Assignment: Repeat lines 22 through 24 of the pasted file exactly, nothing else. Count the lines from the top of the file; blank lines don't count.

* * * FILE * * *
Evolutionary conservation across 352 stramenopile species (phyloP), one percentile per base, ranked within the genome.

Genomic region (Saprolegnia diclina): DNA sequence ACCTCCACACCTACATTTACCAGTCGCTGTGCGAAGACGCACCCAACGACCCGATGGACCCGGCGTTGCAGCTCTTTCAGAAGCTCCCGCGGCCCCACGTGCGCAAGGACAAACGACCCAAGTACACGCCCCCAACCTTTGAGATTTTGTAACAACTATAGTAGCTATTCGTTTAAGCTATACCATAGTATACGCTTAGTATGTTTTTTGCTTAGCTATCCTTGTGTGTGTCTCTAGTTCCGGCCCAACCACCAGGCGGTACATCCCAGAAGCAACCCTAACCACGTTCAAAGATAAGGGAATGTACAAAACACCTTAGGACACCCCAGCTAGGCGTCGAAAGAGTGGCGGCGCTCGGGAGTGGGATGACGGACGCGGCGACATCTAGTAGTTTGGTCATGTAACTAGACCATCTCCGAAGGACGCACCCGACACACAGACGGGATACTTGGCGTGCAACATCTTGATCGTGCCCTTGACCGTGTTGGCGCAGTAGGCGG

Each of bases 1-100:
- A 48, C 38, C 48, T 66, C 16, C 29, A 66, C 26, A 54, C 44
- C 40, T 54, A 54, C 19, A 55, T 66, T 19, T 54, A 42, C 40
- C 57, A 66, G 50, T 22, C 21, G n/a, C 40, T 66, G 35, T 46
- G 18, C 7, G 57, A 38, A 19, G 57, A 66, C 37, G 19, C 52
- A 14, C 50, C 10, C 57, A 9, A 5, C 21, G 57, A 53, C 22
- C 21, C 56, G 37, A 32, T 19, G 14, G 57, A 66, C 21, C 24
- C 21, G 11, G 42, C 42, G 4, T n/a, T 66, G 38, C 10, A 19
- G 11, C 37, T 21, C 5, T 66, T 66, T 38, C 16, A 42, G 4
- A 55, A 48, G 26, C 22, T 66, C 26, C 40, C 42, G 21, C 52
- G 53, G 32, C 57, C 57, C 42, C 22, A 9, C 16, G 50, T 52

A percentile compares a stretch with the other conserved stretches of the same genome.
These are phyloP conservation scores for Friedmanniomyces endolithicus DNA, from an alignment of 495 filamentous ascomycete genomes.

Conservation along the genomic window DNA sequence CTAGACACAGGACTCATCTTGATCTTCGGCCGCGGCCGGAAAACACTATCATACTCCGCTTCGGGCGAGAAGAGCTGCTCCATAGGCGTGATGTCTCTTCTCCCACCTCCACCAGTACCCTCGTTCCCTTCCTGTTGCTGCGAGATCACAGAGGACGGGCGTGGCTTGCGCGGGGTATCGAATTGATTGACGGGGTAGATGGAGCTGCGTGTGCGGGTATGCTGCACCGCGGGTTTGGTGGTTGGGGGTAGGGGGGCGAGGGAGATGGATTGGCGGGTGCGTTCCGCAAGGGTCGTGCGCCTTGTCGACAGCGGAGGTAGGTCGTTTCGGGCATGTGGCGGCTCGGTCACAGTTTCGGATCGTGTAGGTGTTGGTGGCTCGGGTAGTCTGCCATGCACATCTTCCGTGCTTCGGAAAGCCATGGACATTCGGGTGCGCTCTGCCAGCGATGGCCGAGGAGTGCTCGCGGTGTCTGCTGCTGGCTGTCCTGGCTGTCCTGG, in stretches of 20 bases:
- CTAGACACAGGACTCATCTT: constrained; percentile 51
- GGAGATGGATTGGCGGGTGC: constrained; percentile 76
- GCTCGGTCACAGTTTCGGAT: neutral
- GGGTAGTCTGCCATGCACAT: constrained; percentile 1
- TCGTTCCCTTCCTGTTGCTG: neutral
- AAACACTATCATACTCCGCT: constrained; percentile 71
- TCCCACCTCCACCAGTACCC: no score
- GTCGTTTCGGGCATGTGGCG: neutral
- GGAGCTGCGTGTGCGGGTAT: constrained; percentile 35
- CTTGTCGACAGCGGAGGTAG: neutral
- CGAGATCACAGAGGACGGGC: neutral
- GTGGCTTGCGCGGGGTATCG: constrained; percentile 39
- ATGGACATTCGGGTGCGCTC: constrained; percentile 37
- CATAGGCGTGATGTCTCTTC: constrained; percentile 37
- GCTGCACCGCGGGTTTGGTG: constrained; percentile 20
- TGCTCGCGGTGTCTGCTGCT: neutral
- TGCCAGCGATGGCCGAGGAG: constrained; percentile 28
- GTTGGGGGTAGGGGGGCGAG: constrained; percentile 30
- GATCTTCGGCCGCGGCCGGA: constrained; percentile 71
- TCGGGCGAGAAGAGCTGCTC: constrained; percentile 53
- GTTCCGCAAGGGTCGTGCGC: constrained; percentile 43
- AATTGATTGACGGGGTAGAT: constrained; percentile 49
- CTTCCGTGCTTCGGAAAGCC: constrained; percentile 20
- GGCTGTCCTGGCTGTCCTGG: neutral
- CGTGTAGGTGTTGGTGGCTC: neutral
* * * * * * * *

- AAACACTATCATACTCCGCT: constrained; percentile 71
- TCCCACCTCCACCAGTACCC: no score
- GTCGTTTCGGGCATGTGGCG: neutral